we have already seen that one does not have to experience harm in order
to be harmed, it seems more consistent with our moral sensibilities to
assert that what makes it wrong to kill the reversibly comatose, the
sleeping, the momentarily unconscious, and the presentient unborn is that
they all possess the natural inherent capacity to perform personal acts. And
what makes it morally right to kill plants and to pull the plug on the
respirator-dependent brain dead, who were sentient "in the past," is that
their deaths cannot deprive them of their natural inherent capacity to
function as persons, since they do not possess such a capacity.
Criteria of Personhood
Several ethicists, such as Michael Tooley, Mary Anne Warren,
James Rachels, and Virginia Ramey Mollenkott, have put forth
criteria that a being must fulfill in order to be considered fully human. For
some these criteria apply to any entity, whether before or after birth. In
fact, according to Tooley, birth has no bearing on the moral status of the
Those who defend criteria for full humanness make a distinction between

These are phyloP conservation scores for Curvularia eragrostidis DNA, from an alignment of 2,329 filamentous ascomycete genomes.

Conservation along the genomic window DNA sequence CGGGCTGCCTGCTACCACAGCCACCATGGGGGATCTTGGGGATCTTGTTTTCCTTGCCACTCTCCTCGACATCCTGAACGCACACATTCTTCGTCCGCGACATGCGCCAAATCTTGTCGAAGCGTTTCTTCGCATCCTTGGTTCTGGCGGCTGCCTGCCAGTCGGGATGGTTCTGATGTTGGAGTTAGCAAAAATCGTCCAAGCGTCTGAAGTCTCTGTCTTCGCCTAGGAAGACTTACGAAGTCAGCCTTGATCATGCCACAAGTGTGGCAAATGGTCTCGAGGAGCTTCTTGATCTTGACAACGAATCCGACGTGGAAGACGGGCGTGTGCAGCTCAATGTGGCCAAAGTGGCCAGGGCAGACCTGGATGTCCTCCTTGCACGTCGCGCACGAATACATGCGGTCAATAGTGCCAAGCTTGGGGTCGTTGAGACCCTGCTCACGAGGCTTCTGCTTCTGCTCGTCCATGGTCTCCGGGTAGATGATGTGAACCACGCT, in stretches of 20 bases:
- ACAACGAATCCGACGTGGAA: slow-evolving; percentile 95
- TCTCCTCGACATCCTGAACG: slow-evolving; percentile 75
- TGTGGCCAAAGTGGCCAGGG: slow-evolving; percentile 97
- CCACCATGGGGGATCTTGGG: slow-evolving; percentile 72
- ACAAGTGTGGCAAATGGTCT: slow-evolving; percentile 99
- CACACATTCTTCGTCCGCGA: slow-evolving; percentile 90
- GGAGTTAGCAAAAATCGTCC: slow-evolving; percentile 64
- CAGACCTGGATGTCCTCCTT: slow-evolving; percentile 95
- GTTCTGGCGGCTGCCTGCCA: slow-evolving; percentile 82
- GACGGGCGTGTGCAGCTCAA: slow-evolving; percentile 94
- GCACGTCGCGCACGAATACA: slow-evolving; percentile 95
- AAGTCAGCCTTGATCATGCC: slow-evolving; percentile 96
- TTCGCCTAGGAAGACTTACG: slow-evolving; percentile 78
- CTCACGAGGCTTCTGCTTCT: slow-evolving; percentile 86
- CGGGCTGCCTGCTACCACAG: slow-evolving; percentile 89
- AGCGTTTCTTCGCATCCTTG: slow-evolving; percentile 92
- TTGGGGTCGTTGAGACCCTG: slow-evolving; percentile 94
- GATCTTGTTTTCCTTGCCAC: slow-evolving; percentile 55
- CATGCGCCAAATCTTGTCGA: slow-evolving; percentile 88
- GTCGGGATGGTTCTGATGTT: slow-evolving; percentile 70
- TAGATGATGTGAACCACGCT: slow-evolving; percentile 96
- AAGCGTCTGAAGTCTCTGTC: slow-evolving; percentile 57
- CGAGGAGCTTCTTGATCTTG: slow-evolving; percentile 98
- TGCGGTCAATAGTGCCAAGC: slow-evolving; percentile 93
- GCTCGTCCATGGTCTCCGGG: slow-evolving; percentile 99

"being a human" and "being a person." They argue that although the
unborn are part of the species homo sapiens, and in that sense are
human, they are not truly persons since they fail to fulfill a particular set of
personhood criteria. Although the defenders of personhood criteria do not
agree on everything, their underlying philosophical assumptions are similar
enough that it is safe to say that if I can show that these assumptions are
significantly flawed then no personhood criteria theory can succeed in
supporting the abortion-rights position. Since Mollenkott's view is the most
clear and succinct example, I will use her article as my point of departure
to critique the personhood criteria position. Although much of my critique of
this view can be found in my criticisms of the other decisive moment and
gradualist theories, its underlying philosophical assumptions, which are
oftentimes not addressed by the proponents of this view, are deserving of
a separate critique.
In order to fully grasp Mollenkott's position, let me quote her at length:
Kay Coles James of the National Right to Life Committee claimed
that fetal personhood is a biological fact rather than a theological
perception. But in all truthfulness, the most that biology can claim is
that the fetus is genetically human.... The issue of personhood is